#2. I started noticing that people aren’t always truthful with me. I’ll have a conversation with someone-someone that I have a close relationship with-about a particular area they are serving in. I’ll ask them how things are going, what challenges they may be facing, etc. For the most part I’ll get that everything is just fine, that it is an honor for them to be serving in this capacity, they don’t really need anything at all, on and on and on. But then, I’ll hear later on that things really aren’t ok. They really aren’t too thrilled about what they’re doing, and there are some challenges they neglected to discuss with me. And I’m stumped! I’m like, really? Why didn’t they just tell me how they were really feeling or what was really going on? I’m starting to see that people will not talk to Shaun and I as openly and honestly as they will other members or even other leaders at the church. The message again: We’re different.
This really should not have surprised me. If I think back, it was the same way at other churches we’ve attended, except the shoe was on the other foot. People would always come to Shaun about complaints and concerns they had with this or that because he was a staff pastor and not THE pastor. I’m realizing now that women who considered themselves “friends” of the pastor and his wife at these churches had very frank conversations with me saying things that they NEVER would have said to the actual pastor. And it wasn’t really because they were two-faced. They genuinely loved the pastoral family, spent personal time with them, etc. But I think there is always a space there, a line that can’t be crossed. I think there is a hierarchy-even if it is slight- that doesn’t allow for free, open friendships where nothing is held back.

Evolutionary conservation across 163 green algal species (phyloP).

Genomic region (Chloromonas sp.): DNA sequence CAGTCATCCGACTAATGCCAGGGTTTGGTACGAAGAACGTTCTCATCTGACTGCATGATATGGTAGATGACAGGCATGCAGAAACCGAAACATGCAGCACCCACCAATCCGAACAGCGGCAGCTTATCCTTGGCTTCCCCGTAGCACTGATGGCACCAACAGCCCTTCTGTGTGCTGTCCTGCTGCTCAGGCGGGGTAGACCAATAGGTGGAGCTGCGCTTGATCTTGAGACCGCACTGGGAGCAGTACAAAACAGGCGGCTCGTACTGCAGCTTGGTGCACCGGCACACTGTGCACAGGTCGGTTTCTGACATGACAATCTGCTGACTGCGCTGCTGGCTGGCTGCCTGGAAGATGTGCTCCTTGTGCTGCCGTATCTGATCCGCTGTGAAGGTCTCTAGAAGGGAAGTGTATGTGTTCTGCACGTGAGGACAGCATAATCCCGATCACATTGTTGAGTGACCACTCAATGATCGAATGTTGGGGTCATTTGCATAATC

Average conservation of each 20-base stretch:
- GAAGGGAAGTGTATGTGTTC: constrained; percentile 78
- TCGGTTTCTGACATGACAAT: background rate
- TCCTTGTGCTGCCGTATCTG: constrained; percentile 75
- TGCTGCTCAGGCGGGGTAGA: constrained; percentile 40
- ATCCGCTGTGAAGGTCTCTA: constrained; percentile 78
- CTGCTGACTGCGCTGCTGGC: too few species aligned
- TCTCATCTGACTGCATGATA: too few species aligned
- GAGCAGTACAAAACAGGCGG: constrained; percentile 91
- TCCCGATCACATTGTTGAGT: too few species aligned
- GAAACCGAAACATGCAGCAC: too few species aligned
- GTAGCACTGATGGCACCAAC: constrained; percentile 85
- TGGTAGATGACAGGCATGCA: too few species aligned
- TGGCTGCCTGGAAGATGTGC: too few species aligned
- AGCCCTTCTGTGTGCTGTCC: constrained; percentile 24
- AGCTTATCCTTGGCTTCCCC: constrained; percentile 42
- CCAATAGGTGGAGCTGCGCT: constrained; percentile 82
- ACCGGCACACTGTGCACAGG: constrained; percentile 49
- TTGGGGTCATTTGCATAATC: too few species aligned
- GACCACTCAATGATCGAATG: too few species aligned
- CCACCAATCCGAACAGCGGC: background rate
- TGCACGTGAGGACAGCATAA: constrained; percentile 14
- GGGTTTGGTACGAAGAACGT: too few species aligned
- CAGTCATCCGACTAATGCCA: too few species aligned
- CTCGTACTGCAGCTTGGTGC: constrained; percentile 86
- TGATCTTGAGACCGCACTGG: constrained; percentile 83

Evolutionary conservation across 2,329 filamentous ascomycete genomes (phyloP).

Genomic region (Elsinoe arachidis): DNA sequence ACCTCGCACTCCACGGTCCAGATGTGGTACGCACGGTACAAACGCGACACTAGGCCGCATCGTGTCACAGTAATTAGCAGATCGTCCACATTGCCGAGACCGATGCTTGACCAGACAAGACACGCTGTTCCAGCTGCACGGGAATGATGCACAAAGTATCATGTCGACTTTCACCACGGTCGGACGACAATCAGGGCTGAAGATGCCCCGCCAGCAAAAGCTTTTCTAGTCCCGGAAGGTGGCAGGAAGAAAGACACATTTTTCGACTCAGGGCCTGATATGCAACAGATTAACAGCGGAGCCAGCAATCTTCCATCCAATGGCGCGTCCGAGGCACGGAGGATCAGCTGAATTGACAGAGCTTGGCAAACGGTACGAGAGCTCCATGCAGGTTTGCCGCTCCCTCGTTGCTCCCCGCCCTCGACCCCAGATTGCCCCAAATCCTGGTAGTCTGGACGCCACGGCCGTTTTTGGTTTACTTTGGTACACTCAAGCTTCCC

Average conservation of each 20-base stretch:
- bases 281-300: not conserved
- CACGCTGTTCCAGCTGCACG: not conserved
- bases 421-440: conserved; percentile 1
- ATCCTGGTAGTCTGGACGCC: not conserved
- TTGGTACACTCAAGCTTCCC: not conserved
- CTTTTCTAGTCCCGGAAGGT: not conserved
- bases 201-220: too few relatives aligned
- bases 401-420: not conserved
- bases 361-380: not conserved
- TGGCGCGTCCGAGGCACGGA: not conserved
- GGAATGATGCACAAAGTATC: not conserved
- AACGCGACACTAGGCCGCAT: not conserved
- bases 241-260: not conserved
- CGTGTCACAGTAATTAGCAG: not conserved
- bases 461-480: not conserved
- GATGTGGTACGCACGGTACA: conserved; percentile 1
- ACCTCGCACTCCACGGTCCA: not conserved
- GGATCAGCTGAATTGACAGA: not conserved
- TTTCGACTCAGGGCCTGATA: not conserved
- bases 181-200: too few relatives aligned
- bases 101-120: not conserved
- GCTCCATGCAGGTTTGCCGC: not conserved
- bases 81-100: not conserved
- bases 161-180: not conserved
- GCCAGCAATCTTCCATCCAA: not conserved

Members of my church-even if I love them, share my life with them, share my hopes, dreams, fears, failures, etc. and they share all those things with me- will always treat me “differently” than their other friends. And I guess, if I’m being honest, I will always treat them differently than I do my other friends outside of the church. I choose my words more carefully, I don’t share as many of the details of my marriage, because I’m not just talking about my husband, I am also talking about their pastor. Now, I share a lot. In an effort to be open, honest, and transparent, I share a lot more than I think most pastor’s wives do. But, honestly, it’s not the same. I want them to see me as worthy of this post I hold, and with my other friends, I don’t care about that.
Hear my heart, I’m not complaining. At least I’m not trying to. I see that people treat us the way they do out of love and respect. And that all parties involved mean well. I guess it’s just disappointing. It’s disappointing to realize that I can be close to and even friends with people who are members of my church, but it will never be as free as the friendships I have with those outside of my church. At the end of the day, no matter how “cool” and relaxed Shaun and I try to be, our members will always defer to us. At the end of the day, what we say (actually, what Shaun says) goes. Anytime you feel obligated to refer to my husband by his title before his name-as most people in the church do- there isn’t real freedom in the relationship. This is particularly true if he signs the paycheck you receive. Then he’s your boss. A cool boss maybe, a nice one, and not overbearing one, but still your boss. I don’t think genuine friendships can exist in that type of structure.
Maybe I’m wrong. I’d really like to know what the rest of you think about this!